Boxing


The Best of Friends, But Lucian Bute Shouldn't Take Librado Andrade Lightly

By A. R. Yesterday, with four days to go until their fight on Friday, Librado Andrade joined Lucian Bute at his InterBox gym for the customary public workout session. The Champion received his challenger with a big smile, shook hands and hugged him like a brother. Travelling together to promote their upcoming bout throughout the St. Lawrence Valley, they had become friends - unsurprisingly, for two such genuine, warm-hearted people..

Librado AndradeWhen Librado Andrade fought Mikkel Kessler for the WBC and WBA titles in Copenhagen eighteen months ago, he lost a very wide decision but won a friend in the likable Viking Warrior, not to mention thousands of Danish fans, impressed by his courage, tenacity, and graciousness in defeat.

We live in an age where mismatches are sold by trash talk and where disrespectful young champions make a name for themselves by ducking their dangerous mandatory challengers to beat up shot legends instead. It's a lifeline for boxing when you get fighters who respect each other as human beings and who act like gentlemen, outside as well as inside the ring. After all, with two top, prime, hungry, well-matched fighters ready to give their all to win, tickets sell by themselves; already, 15,000 have booked their seat to watch Librado Andrade give his all to conquer Lucian Bute's IBF super-middleweight world title.

Friends they may be, but Bute is not taking Andrade lightly. He will have heard Andrade talk about how much he wanted to win the title. He will have heard him say, (quietly and modestly, of course) he thought he was ready to be a World Champion. He will have heard Andrade say he wanted to prove he was one of the best and that his lack-lustre performance against Kessler shouldn't be used to define him any longer as a fighter. Not least, Bute will have been impressed by the improvements in defence and technique his challenger has displayed since that loss, as he has matured into a better, more effective, and more confident and ambitious fighter.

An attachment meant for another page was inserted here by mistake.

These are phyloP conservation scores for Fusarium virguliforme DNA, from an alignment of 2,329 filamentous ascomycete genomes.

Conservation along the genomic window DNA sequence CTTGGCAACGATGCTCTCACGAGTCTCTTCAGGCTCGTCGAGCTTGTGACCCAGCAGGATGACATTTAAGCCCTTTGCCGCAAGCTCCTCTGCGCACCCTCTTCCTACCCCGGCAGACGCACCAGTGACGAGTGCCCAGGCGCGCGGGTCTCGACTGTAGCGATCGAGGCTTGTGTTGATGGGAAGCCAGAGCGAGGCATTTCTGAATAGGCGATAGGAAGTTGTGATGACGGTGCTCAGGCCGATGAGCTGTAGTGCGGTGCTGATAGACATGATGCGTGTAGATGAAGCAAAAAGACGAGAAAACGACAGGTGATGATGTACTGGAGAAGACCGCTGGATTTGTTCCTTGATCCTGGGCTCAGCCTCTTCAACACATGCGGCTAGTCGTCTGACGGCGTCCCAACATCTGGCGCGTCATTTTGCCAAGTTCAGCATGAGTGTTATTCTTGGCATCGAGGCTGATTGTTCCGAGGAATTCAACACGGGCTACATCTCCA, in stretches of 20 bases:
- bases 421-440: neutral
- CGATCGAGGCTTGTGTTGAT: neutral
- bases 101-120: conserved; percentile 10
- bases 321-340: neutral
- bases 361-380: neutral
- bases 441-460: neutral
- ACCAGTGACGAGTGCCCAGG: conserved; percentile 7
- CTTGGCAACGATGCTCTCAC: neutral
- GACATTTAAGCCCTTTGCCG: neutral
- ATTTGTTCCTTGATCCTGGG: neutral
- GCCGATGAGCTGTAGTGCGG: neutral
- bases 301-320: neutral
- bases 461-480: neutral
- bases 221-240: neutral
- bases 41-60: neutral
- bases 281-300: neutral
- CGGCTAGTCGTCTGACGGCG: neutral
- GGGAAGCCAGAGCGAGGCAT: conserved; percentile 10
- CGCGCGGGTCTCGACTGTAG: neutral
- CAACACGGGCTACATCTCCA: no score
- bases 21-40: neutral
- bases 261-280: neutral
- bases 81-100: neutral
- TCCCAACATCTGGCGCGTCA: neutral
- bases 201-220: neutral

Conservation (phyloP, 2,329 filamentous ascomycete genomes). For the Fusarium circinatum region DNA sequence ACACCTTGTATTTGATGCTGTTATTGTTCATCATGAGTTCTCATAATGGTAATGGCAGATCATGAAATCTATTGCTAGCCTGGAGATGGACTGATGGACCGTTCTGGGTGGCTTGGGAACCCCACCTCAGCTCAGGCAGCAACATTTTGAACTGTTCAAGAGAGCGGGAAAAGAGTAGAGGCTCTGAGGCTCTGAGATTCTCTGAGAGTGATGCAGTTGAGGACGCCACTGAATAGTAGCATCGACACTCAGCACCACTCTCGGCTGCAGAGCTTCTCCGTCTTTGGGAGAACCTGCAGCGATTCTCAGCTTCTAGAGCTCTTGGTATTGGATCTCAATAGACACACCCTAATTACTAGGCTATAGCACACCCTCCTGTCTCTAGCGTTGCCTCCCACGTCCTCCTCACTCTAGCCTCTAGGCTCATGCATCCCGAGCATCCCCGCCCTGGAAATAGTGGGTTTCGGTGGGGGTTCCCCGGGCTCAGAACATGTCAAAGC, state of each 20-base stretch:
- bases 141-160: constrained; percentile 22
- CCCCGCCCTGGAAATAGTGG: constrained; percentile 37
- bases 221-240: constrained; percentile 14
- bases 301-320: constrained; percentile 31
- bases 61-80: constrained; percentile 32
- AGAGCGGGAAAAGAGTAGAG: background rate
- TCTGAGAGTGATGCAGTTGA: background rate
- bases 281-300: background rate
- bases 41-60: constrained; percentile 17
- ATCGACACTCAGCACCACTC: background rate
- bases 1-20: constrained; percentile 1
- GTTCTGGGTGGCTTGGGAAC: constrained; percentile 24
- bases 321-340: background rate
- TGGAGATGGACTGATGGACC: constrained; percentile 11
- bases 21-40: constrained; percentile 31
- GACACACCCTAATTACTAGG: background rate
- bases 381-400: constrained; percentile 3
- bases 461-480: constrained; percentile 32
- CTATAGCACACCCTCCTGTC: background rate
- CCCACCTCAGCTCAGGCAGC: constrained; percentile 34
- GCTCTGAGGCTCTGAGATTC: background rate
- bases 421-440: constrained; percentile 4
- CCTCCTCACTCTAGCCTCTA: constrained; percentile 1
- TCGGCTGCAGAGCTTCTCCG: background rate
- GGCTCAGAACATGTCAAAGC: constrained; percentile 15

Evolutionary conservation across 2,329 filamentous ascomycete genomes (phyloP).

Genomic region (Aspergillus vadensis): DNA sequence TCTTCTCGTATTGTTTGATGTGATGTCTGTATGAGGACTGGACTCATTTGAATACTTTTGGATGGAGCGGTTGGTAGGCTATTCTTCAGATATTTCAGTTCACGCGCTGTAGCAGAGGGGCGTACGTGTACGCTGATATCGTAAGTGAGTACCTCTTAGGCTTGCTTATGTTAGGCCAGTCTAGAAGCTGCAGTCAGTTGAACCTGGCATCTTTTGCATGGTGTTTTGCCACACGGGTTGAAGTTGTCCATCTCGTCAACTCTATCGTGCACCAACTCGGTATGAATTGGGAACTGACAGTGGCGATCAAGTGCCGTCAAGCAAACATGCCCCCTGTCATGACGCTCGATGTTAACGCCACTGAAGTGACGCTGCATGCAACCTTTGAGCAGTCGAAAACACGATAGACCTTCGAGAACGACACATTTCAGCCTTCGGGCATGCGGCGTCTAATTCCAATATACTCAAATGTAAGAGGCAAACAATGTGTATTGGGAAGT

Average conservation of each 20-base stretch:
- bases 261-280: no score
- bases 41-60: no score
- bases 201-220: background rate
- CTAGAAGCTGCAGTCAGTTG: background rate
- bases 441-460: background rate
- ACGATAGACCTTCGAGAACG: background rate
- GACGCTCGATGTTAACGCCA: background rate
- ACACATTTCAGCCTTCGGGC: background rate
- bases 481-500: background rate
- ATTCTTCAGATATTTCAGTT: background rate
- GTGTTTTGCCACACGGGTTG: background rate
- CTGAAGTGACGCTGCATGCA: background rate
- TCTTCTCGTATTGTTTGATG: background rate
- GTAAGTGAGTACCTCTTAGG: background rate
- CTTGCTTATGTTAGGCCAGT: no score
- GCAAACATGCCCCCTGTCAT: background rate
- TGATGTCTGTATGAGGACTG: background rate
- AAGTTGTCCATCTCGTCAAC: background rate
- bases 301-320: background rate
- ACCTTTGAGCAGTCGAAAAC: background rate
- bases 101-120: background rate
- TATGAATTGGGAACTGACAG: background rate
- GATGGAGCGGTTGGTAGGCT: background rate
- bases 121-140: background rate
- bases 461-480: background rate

On Friday night, on Showtime, boxing fans will not enjoy a simple bull-fight, cooked up to make Bute look good. Sure, Andrade is tough and strong, iron-chinned and lion-hearted, and dangerous, but he is far from predictable, one-dimensional, or easily infuriated and outwitted.

In his last fight, against two-time IBF world title challenger Robert Stieglitz, Andrade threw as many as one hundred and thirty six punches per round, with a connect percentage of thirty six, most of them power punches. As per usual, Andrade didn't follow a fixed game plan, but instead adapted constantly to gain an advantage over his opponent. His instinctive, unbridled, confident and relentless style, which won him comparisons to fellow Mexican Antonio Margarito, is in truth quite unique in boxing. Andrade's movements might not be sharp or fast, but they are fluid and continuous. His combinations might not be orthodox, but his upper body sways ceaselessly, allowing him to punch from many different angles, time after time. The Mexican's defence might not be tight, but he is a master of rolling with the punches to the head, protecting his body with his long arms and not getting hurt. Andrade might not have one-punch-KO power, but his accumulation punching will break most world class fighters down eventually. He might not be fast, but his timing is very good. He might not be a great tactician either, but he is an aggressive, opportunistic finisher with a highly developed sense of when and how to strike.

A fighter like Librado Andrade cannot be beaten by a game plan, because he doesn't follow one himself. He cannot be intimidated or inhibited, because he is confident, brave, adaptive and instinctive. He cannot easily be hurt or stopped in his track, because he has an iron chin, rolls with the punches and protects his body with his arms. His rhythm cannot be broken, because it is fluid. He cannot be frustrated or unnerved either, because he is fully committed and possesses the emotional fortitude and persistence of a saint. Such a fighter cannot easily be beaten...

Lucian Bute must know that a safety-first approach, a slow start, the over-analysing of his opponent, and the constant pausing to admire his own good work, faults he got away with so far against Bika and Berrio, could this time, against Andrade, lose him the fight. He must know that his superior speed, movement and tactical awareness will not be enough of an advantage if he is not also adaptive, fluid and uninhibited. So, yes, Bute must know that he will be forced to prove much more than toughness and stamina against Andrade.

Lucian Bute's new found friend will provide his hardest test to date and it will take a career best performance from him to beat Librado Andrade clearly. After all, friends should never be taken for granted...

You can watch IBF Champion Lucian Bute (22-0, 18 KOs) take on his No.1 ranked, mandatory challenger Librado Andrade (27-1, 21 KOs) in a special edition of ShoBox: The New Generation, on Friday, October 24th, live on SHOWTIME at 11 p.m. ET/PT (delayed on the West Coast).

Article posted on 21.10.2008



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